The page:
Do you smell in color? Or perhaps you associate scents with shapes, textures or tastes? For some people, a synesthetic perception of the world around them is part of their life. Synesthesia refers to a condition when the stimulation of one sense engages others, and some famous writers and artists like Vladimir Nabokov, Vincent van Gogh and Tori Amos are known to be synesthetes.
I don’t think of myself as a true synesthete, but over the years, I have developed a way of thinking about smells that has an element of synesthesia. Certain aromas evoke colors for me, and in my video and article today, I wanted to share my experience of scents that smell blue.
The fragrances that smell blue to me are the ones that contain vetiver. The roots of this Indian grass have a complex aroma reminiscent of fresh hazelnuts, salty driftwood and licorice, but in compositions, vetiver evokes for me a dazzling variety of blue hues, from cobalt to cyan.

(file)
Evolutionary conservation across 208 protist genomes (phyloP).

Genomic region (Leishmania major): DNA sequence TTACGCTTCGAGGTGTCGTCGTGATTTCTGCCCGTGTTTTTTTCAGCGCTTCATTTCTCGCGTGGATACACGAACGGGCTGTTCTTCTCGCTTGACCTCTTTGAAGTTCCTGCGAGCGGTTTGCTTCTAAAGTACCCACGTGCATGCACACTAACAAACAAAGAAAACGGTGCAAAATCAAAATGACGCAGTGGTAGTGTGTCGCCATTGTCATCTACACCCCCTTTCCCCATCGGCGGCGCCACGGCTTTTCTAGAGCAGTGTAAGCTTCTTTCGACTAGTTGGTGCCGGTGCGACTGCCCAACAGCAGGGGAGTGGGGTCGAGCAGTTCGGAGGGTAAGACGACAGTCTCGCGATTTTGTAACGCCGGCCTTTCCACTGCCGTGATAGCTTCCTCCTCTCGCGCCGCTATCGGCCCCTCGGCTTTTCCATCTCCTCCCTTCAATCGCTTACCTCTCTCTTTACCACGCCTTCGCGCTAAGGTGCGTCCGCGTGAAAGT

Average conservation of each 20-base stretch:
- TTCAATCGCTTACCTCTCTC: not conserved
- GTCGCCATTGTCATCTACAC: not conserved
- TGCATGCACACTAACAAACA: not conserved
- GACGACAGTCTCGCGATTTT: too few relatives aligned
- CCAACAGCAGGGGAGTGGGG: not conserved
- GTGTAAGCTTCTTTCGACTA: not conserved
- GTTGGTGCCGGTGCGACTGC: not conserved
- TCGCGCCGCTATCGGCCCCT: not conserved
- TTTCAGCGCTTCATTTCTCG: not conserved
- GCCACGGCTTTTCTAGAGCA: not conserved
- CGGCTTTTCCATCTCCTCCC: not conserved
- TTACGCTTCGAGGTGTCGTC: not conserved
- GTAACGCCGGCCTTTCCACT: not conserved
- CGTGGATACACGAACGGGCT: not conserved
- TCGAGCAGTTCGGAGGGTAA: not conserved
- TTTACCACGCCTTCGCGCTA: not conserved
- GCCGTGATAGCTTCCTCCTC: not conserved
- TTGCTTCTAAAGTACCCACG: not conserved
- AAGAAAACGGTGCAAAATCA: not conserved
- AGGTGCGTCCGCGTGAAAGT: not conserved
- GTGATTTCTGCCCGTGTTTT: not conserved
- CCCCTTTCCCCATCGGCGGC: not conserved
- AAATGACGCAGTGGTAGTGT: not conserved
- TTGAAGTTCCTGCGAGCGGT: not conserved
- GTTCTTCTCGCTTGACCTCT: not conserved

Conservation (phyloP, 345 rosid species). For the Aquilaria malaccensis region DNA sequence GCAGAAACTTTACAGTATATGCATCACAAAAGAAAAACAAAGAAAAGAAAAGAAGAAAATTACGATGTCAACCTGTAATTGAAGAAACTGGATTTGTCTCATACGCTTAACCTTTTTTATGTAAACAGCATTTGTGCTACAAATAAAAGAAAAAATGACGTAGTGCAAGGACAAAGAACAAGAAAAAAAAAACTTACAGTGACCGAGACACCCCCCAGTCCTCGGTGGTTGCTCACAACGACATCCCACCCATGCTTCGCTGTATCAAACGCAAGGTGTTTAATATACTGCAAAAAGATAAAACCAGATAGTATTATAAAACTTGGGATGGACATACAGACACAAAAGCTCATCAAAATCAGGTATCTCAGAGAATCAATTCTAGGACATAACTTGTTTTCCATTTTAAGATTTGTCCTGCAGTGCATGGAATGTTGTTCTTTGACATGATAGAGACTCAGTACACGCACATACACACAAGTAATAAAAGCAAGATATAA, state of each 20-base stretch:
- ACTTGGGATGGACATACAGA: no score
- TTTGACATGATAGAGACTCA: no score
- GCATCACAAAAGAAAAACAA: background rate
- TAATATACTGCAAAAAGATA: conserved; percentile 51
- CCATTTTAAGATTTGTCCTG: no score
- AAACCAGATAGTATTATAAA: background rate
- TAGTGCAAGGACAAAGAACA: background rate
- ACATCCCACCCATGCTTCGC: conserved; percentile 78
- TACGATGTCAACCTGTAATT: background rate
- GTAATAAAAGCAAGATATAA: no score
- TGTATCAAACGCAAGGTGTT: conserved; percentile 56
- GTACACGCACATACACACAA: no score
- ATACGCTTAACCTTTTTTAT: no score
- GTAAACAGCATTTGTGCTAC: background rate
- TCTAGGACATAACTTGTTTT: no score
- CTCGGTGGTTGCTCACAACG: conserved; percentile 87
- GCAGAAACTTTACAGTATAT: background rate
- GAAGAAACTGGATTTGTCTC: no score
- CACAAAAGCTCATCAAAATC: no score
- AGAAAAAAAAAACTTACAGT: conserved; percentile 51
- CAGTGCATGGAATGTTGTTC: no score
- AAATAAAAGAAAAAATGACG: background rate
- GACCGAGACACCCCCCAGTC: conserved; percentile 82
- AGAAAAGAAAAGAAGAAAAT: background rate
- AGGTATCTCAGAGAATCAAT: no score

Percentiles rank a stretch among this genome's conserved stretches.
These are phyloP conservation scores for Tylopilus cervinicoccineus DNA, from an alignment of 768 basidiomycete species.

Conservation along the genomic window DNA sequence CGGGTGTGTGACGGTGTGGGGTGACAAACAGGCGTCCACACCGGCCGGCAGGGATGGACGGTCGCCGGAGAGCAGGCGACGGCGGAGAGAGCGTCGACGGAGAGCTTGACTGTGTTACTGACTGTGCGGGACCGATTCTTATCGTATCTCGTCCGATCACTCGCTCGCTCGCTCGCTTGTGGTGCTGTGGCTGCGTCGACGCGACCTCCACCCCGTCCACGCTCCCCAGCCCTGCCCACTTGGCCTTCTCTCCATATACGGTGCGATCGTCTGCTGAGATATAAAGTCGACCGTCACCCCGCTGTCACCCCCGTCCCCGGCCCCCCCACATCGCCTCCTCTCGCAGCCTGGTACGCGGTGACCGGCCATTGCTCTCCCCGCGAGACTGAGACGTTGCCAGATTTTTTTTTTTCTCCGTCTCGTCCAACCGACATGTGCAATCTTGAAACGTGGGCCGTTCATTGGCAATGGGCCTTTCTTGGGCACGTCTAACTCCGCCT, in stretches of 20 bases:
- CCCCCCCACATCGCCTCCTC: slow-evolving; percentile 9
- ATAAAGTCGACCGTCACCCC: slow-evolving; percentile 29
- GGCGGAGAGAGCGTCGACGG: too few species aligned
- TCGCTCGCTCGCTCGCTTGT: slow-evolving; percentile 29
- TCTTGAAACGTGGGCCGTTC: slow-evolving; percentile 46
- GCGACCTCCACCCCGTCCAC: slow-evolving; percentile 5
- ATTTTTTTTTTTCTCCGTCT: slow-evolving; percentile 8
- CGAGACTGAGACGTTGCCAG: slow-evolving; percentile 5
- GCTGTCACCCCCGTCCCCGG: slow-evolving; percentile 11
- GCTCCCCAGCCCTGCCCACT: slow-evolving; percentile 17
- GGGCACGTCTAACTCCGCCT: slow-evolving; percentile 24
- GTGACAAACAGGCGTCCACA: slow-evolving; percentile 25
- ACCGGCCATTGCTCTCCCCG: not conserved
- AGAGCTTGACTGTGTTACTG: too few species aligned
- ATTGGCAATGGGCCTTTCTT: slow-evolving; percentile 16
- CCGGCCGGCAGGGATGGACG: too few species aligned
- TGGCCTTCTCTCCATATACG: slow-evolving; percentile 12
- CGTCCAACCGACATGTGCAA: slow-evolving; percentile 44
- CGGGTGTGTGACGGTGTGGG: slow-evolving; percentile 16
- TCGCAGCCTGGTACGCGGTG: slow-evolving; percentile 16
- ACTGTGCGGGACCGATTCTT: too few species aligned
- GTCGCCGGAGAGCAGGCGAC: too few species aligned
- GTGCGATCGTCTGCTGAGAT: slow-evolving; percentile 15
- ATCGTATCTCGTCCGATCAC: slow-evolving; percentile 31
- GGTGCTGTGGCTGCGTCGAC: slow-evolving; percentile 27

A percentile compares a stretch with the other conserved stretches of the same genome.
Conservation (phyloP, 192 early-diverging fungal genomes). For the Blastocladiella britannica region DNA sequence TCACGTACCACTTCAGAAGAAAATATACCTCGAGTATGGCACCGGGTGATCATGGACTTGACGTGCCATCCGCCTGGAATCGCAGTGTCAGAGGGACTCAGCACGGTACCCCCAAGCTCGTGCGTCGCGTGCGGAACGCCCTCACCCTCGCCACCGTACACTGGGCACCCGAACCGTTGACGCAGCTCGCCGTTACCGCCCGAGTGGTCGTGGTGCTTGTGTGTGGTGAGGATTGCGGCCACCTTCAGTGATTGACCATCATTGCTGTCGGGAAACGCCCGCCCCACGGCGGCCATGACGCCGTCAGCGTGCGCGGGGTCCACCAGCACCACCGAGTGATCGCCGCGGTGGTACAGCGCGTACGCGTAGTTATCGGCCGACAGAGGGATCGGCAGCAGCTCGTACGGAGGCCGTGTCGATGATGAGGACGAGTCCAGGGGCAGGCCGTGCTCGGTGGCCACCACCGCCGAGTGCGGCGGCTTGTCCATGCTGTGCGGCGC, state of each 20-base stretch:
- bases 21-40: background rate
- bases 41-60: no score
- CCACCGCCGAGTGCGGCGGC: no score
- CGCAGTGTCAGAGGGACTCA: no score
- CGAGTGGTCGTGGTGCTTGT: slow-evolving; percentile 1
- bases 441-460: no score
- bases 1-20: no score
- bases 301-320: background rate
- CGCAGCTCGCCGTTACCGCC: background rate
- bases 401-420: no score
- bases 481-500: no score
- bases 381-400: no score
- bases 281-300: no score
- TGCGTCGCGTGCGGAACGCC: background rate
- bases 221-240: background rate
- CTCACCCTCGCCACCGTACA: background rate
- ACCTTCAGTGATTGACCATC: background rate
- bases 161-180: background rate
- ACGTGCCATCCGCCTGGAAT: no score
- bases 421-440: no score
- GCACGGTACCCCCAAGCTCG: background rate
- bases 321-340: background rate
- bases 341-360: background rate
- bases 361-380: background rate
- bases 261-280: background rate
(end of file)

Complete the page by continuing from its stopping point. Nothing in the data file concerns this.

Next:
Guerlain Vétiver, one of the truest vetiver perfumes in existence, smells like turquoise with hints of green. The Different Company Sel de Vétiver has glints of aquamarine suggested by its combination of salty woods and cardamom. Cardamom, by the way, smells like misty sapphire to me, which I sometimes explore to advantage by pairing it with blueberries in compotes and cakes.
Another blue perfume is Chanel Sycomore, except that this dark vetiver laced with cedarwood and balsams is of a more intense blue than the other fragrances mentioned.
I also cover other perfumes in my video and share the story of why Thierry Mugler’s decision to tint Angel blue was controversial at the time–and ultimately, successful.
Matching colors and scents is ultimately personal and idiosyncratic, but thinking in terms of hues when smelling is a great way to boost your creativity–and to make the world around you more vibrant.
Please share your favorite scent-color combinations!
Photography by Bois de Jasmin, mosaics of Isfahan.
Author: “Victoria — boisdejasmin.com “